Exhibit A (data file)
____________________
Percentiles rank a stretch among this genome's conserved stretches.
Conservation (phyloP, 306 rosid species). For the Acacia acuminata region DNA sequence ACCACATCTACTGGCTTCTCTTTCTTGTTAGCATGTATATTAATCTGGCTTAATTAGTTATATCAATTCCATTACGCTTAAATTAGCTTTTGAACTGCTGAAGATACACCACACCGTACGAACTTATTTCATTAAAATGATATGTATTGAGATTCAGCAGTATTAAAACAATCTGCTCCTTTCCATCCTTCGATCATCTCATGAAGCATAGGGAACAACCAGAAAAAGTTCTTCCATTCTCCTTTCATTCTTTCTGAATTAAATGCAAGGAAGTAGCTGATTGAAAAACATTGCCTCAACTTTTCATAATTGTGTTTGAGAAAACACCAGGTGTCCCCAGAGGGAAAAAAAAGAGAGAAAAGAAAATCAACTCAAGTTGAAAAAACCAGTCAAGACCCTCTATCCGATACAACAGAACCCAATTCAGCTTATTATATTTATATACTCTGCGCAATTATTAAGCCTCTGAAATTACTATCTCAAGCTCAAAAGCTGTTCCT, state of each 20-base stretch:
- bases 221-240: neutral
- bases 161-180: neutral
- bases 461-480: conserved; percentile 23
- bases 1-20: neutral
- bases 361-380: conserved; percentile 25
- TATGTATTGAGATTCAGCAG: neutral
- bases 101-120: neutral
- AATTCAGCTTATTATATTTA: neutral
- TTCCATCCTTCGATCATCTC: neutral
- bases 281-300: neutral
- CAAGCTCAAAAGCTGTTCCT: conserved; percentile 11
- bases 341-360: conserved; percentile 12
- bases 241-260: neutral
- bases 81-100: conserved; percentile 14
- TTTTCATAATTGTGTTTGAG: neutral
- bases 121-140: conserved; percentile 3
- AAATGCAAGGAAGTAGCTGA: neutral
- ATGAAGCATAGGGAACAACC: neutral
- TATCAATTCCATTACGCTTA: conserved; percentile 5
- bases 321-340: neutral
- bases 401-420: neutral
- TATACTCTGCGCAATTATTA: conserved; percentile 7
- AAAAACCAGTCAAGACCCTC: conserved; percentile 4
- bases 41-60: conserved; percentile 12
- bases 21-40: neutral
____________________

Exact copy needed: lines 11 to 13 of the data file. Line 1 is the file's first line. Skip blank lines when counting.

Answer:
- TTCCATCCTTCGATCATCTC: neutral
- bases 281-300: neutral
- CAAGCTCAAAAGCTGTTCCT: conserved; percentile 11